Anthony Littlechild Captures Culture, People, Geography on ARRI AMIRA

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Cinematographer Anthony Littlechild shot 'Photo Number 6', a travel show for photographers currently airing on Australia's Network Ten, for Mezzanine Films. Needing enough functionality to handle the location work ahead of him and meet the production's cinematic expectations, he chose his ARRI AMIRA for the project. Given the lack of a large crew or budget for the project, speed of handling in the field and an efficient workflow were also important. 

Like most travellers with a camera, the show's host Alan Fletcher is a photographer whose goal is to capture still photos that represent his experiences and what he has learned about the destination’s culture, people and geography. Viewers follow him and his camera through the episodes and at the end of each one, he reviews five of the best photos he has taken based on those criteria and chooses one to become 'Photo Number 6'.

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Anthony said, “The AMIRA has built-in ND filters, which helped us tremendously because we had no time to change filters manually, nor would it have been possible sometimes. Having two memory card slots allowed us to shoot nearly all day without having to change cards or start data wrangling out in the field. The AMIRA also maintains its image quality at high speed. We were able to shoot 2K 200 fps without picking up extra noise in the images. This was critical in the overlay of the show.” Overlays often feature the special slow-motion moments but, of course, by definition don't monitor the image quality of the different elements.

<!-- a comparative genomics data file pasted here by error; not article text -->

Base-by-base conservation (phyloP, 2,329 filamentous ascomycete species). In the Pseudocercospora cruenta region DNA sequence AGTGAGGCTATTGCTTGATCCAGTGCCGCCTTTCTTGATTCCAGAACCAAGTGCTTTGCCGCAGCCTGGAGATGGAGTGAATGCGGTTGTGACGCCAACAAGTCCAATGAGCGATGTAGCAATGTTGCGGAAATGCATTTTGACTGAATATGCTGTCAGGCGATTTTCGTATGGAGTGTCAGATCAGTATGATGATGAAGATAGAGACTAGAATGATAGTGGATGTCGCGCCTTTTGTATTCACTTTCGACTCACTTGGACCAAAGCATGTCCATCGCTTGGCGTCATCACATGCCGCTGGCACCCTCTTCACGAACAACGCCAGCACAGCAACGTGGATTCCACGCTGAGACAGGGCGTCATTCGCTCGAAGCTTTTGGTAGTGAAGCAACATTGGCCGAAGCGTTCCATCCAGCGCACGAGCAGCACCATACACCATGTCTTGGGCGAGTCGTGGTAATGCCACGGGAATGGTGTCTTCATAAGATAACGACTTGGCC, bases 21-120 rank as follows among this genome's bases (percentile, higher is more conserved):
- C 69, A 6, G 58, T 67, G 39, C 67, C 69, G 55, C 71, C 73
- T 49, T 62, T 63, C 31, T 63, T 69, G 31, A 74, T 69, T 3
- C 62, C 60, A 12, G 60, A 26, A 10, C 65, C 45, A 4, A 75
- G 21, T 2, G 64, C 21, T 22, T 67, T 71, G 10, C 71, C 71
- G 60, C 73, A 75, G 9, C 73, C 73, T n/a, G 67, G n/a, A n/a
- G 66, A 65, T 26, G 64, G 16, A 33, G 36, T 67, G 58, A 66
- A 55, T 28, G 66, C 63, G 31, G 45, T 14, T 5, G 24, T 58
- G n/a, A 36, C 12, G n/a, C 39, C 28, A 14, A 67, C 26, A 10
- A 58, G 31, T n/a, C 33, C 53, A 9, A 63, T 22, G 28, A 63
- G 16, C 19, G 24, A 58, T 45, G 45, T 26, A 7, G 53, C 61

Overall, Anthony was impressed by the AMIRA's performance on the project and said he often felt as though he “had an ALEXA set up for documentary. Being able to shoot ARRI log everywhere I went made me feel more confident as well.” He noted that this camera produces images better than most in the same market but has enough versatility and mobility to move continuously from country to country in some extreme conditions, owing to its design. “For example, most cameras have fans located at the top but the AMIRA has fans on the sides as well. When we were out during a snowfall, with snow coming down over the crew, we were still able to roll and knew the camera would be fine.

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From sub-zero temperatures, snow, mountains, glaciers, hills, cliffs and sparse landscapes of Iceland, the crew went on to work in the deserts of Sahara and Namibia, at one stage shooting extreme close-ups of wild animals in South Africa. They also captured the Scottish countryside, inner city London, and worked in the extreme heat of inland California and along the great ocean road in Victoria, among many other destinations.

“Basically, this camera has been everywhere,” Anthony said. “Each episode was shot in a different city and country but the common factor was that the conditions, urban and rural, were never easy. The fact that the AMIRA is fairly complete and doesn't need many accessories helped a lot. As well as slow motion, we shot extremely wide and close at every location. ”

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In Block 1 of the shoot the AMIRA was mounted on an Easyrig Cinema 3, a rig  for 35 mm movie cameras, built in particular for photographers working with handheld equipment weighing between 15 and 25kg. He said, “The top handle on the AMIRA can be adjusted by sliding it back and forth for weight distribution, which made it more manageable on the Easyrig. For Block 2, I wanted to make the shots smoother and more fluid and chose a tripod instead. Pairing the AMIRA with a big 17-120 Canon Cine Zoom made it quite a large set-up but it never caused a problem.”

Apart from an ARRI AMIRA, Anthony owns several other cameras. Planning for 'Photo Number 6' has given him a chance to evaluate his inventory. “The AMIRA was the camera best suited for this job – it gave me a true cinema camera that was manageable and easy to use in a documentary style. Wherever I was working, all its ports, plugs and switches were easily accessible. If necessary, I could switch instantly from 25 to 50 fps. If we got into a dark location, I could click from 800 to 1600 ISO in a second, with no menus needed if it had been preset. All of that was a huge advantage for me.”

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